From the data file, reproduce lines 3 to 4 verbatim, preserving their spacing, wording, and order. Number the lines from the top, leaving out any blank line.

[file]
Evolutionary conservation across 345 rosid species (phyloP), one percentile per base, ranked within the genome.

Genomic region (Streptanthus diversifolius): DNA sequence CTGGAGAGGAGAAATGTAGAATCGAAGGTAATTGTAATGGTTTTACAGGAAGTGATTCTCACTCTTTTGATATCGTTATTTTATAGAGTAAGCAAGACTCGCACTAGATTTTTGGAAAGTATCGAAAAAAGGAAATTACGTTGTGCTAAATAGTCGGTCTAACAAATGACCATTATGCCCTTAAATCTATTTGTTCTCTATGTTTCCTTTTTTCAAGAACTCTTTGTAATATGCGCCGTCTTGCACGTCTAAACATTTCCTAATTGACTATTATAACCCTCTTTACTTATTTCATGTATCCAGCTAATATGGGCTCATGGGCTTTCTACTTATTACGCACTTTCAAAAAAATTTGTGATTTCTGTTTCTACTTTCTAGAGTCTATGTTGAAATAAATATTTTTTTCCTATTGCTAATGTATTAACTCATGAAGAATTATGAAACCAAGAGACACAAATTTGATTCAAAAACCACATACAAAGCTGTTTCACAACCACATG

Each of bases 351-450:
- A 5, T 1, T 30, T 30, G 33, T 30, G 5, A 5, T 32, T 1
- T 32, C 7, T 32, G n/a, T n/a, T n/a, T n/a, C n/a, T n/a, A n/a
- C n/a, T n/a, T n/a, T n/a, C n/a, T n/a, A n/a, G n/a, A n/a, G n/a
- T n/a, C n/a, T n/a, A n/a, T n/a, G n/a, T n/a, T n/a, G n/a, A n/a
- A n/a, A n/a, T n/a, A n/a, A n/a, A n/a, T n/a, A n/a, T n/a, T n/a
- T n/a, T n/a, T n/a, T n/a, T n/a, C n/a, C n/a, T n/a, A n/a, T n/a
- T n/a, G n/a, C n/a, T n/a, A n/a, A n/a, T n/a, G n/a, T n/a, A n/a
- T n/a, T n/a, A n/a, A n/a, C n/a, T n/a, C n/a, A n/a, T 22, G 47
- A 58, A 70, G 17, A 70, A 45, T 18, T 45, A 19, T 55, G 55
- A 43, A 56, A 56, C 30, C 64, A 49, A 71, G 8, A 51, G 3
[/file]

Each of bases 351-450:
- A 5, T 1, T 30, T 30, G 33, T 30, G 5, A 5, T 32, T 1